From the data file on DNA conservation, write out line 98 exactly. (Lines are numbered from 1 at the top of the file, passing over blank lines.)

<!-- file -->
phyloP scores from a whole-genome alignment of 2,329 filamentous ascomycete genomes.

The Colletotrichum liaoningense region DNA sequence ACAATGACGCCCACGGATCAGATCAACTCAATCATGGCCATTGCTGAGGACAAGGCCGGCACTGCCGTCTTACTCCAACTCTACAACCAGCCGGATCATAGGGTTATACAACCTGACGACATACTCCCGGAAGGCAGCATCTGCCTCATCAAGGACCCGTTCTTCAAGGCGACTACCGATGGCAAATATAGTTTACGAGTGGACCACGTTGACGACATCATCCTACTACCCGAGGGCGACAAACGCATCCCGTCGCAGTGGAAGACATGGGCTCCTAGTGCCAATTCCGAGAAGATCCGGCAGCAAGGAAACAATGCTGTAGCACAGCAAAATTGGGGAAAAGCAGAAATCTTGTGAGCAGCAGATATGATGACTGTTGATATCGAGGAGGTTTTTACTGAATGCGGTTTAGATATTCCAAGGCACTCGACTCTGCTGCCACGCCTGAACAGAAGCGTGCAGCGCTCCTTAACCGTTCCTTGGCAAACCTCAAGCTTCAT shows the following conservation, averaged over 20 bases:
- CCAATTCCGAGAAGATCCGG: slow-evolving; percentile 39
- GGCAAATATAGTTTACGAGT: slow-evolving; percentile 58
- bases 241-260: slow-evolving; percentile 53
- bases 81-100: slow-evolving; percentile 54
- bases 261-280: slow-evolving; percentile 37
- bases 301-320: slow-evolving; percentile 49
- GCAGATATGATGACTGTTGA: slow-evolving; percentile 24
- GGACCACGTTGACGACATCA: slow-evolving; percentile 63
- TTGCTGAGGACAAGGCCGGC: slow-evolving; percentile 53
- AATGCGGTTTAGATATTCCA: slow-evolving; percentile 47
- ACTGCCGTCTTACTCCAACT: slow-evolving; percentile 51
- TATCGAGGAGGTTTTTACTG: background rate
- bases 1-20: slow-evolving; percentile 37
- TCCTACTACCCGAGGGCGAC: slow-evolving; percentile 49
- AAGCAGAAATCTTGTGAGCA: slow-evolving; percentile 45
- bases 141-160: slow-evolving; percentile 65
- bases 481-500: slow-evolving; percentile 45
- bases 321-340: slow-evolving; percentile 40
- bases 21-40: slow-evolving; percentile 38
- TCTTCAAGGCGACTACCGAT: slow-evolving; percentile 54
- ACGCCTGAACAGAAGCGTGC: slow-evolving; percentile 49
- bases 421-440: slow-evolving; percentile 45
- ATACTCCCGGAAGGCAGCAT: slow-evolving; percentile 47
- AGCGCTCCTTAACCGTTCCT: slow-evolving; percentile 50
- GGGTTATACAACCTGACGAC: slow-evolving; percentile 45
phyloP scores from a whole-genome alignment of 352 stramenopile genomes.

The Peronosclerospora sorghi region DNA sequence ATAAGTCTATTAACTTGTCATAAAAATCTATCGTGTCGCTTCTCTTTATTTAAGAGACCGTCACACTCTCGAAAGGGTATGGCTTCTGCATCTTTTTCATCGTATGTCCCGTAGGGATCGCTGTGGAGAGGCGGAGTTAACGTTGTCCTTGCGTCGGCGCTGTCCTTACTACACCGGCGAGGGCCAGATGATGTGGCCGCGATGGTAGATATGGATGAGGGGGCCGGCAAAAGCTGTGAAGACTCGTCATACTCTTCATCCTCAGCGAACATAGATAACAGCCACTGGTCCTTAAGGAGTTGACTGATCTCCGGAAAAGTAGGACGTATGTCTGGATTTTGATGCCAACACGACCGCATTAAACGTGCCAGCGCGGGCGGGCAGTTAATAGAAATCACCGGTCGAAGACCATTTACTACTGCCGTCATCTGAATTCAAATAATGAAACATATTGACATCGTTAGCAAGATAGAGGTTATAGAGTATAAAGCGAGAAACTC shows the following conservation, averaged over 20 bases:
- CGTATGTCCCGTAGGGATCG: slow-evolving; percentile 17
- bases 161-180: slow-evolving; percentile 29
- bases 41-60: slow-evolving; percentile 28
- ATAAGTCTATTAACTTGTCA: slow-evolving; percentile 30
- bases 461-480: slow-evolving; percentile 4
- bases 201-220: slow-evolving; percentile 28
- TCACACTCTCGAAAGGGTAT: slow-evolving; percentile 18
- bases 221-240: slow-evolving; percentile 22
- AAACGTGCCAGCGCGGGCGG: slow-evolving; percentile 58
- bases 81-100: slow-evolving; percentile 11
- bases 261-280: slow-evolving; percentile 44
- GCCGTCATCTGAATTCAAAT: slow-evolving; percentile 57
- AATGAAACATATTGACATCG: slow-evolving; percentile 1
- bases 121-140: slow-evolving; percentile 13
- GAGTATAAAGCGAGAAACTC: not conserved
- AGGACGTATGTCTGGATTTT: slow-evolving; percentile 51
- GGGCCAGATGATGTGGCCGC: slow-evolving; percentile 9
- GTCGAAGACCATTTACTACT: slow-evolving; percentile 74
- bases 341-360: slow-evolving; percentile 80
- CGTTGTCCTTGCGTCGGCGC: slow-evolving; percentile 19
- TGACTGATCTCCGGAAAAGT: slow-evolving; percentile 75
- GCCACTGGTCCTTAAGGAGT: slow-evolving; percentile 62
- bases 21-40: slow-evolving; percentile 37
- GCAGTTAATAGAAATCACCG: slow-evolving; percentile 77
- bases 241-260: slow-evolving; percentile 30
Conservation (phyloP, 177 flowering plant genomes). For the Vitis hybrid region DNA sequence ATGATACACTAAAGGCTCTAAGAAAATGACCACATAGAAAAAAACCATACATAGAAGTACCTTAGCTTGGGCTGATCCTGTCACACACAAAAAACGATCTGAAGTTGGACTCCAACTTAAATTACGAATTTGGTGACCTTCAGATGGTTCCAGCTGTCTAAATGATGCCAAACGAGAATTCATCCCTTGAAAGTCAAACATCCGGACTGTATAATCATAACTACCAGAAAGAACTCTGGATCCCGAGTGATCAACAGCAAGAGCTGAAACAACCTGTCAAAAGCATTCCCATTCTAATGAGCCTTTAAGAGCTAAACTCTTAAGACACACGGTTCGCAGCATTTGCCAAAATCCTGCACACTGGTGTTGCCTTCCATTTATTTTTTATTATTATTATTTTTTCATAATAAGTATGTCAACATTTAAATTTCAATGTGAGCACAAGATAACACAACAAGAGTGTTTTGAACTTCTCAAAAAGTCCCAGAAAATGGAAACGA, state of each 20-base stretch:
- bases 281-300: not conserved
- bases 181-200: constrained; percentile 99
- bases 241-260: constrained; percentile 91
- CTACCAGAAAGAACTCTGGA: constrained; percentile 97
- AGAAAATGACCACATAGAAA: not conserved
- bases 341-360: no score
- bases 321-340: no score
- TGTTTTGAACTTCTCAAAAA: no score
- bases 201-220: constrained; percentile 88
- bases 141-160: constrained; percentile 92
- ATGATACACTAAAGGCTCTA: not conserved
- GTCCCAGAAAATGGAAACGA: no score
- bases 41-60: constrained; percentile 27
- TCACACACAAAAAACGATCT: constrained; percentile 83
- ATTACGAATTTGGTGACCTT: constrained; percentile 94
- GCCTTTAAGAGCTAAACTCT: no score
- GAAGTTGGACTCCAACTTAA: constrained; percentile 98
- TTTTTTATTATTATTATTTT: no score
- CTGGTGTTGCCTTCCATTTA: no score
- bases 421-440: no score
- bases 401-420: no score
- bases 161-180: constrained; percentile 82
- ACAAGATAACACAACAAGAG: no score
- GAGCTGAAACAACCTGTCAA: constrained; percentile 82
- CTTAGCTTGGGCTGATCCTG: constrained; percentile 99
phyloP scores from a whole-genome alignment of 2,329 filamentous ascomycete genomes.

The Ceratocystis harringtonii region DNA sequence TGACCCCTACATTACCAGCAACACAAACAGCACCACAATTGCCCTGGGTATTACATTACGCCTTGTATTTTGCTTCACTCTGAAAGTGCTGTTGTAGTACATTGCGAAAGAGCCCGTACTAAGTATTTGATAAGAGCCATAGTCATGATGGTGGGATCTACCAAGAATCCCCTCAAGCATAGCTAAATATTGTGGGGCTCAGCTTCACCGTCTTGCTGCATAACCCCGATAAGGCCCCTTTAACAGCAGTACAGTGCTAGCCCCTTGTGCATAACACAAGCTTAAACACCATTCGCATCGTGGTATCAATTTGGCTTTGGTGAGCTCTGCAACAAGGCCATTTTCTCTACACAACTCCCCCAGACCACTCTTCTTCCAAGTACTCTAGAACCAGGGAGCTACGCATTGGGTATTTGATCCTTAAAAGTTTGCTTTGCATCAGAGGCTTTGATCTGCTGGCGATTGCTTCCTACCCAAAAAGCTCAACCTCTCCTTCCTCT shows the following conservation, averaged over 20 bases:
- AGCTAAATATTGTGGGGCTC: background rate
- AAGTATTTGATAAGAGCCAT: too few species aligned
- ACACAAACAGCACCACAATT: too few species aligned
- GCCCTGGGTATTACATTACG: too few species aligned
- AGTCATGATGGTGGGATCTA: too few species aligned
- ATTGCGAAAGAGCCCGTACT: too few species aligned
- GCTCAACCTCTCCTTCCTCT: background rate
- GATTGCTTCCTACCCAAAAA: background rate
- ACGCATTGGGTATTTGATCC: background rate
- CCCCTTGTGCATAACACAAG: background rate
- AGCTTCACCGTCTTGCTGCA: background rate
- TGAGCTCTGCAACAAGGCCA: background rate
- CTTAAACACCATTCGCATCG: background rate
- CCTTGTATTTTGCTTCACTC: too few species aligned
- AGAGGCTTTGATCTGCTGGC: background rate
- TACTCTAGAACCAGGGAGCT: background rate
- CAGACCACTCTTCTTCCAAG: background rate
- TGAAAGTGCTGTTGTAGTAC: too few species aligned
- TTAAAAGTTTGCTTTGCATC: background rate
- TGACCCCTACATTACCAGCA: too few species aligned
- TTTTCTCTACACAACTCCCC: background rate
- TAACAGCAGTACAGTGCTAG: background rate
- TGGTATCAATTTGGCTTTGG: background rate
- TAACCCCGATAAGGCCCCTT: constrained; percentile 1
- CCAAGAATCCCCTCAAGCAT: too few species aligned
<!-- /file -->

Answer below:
- TACTCTAGAACCAGGGAGCT: background rate